As a result, many of these technology-enabled work practices have unknown consequences on health and wellbeing of employees, their willingness to embrace change, and other work relevant outcomes at the employee and organizational level (Shah et al., 2017). Furthermore, the continuous collaborative exchange between human beings and automated-cognitive systems increasingly substitutes human face-to-face experience. For example, sole reliance on data for decision-making might hurt the self-esteem of highly skilled and experienced employees. As a result, human-machine interactions shape the daily experiences of employees and thus become an essential determinant in the employment relationship. This fact poses completely new challenges and problems that HRM professionals need to master. All these developments boost the changes to work 4.0, have a long-lasting impact on the work of HR professionals and traditional HR practices which need to be understood.

Thus, the main objective of the proposed Special Issue is to provide a space for the dissemination of empirical and theoretical insights on how the challenges, issues, concerns, and opportunities generated by Work 4.0 can be handled. The Special Issue aims at developing an understanding of where current theories fall short of capturing the new scenario and need to be extended, changed, or dropped. A particular focus should be given to individual level attitudes, behaviors, associated HRM practices and organizational level outcomes that shape day-to-day working lives.

The results of the research featured in the special issue will provide evidence-based guidelines for HRM practitioners with regard to enhancing the employment relationship and the well-being of employees in their workplaces.

The findings will enhance our understanding on how the division of roles between machines and humans can be designed such that it enables productive collaborative processes and preserves well-being and self-determination while enabling higher organizational performance. Thus, in offering a platform where researchers present latest insights on Big Data, Data Analytics and New Forms of Work, this special issue acts as a crossfertilizer and catalyst of the management of new technologies for the enhancement of HRM.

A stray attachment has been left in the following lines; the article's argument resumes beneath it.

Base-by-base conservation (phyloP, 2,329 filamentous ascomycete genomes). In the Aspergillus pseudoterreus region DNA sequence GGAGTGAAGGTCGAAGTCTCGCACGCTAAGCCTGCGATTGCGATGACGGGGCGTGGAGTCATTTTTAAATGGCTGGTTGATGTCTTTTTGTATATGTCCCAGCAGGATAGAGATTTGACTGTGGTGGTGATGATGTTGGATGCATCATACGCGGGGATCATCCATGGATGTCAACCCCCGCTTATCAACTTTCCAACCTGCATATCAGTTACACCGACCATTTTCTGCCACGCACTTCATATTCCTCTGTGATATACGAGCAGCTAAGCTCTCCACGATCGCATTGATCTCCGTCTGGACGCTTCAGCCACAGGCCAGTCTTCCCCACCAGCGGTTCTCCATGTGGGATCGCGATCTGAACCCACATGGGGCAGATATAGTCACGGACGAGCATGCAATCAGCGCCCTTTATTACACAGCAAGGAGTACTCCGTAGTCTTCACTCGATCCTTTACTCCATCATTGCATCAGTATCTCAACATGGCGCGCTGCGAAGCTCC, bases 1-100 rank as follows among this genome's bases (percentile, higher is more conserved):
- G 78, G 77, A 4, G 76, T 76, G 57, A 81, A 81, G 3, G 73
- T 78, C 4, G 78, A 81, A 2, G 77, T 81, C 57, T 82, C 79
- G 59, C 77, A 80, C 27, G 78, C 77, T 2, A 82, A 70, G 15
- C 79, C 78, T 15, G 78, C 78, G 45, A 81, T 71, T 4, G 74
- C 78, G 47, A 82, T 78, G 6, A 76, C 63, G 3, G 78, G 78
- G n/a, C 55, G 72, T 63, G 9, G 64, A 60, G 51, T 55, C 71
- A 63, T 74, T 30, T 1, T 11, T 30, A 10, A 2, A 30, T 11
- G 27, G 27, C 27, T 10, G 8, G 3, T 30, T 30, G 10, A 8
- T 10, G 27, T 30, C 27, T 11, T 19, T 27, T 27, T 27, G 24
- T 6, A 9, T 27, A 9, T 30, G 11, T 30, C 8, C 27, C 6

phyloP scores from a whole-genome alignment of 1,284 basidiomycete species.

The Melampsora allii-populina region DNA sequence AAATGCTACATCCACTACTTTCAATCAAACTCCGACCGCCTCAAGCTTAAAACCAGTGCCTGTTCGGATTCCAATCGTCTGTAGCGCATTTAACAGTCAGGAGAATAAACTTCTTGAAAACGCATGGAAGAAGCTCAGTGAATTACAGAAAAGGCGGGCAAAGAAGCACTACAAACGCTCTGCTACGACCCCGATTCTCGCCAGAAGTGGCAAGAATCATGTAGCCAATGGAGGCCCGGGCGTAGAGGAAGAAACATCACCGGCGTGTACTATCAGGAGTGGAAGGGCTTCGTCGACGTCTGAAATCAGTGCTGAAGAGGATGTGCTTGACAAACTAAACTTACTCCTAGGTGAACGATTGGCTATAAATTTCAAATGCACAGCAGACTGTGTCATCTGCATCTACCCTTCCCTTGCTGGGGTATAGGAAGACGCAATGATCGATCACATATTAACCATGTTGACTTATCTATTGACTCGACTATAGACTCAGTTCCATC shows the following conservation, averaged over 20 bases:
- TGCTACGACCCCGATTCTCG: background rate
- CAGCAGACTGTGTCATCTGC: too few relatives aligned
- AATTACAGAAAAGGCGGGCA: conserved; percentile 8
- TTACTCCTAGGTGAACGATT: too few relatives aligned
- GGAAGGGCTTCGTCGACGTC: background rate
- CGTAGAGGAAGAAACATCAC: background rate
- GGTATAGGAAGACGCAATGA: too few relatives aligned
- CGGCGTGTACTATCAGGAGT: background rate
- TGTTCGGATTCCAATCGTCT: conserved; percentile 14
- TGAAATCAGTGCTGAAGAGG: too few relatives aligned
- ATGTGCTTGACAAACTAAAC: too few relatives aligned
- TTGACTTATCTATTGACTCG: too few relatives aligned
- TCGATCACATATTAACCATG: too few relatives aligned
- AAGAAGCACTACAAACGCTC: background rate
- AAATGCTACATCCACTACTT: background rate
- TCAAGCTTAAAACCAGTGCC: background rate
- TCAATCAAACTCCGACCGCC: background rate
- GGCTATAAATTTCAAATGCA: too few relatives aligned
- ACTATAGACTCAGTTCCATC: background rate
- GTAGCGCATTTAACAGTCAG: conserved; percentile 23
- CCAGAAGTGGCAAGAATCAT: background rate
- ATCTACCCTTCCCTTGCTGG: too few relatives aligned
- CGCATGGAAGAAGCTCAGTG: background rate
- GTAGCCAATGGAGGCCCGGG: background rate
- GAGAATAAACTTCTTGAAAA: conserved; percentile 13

Against this background, we are especially looking for papers that explore relevant areas of interest. Possible themes include (non-exhaustive list):

1) analyses of the effects of increased usage of big data analytics, and technology driven work practices on different types of work attitudes

2) analyses of the link between technology-driven employee related decision making with respect to both individual and organizational performance

3) the set of institutional, contextual and organizational factors that may influence the development or the inhibition of new forms of work, or new data driven work practices

5) studies on potentially negative consequences of new forms of work, data driven decision making on employees, such as e.g. increased stress, impacts on general well-being, taking charge behaviors organizational commitment, OCB, leadership, and trust

7) effects and best practice approaches to human-machine interactions for enabling performance and maintaining employee well-being

8) effects of new forms of work on organizational cognition, organizational learning and knowledge management.

9) role of HR practices in big data management and capabilities development

10) factors affecting digital readiness of organizations and employees to harness big data for value creation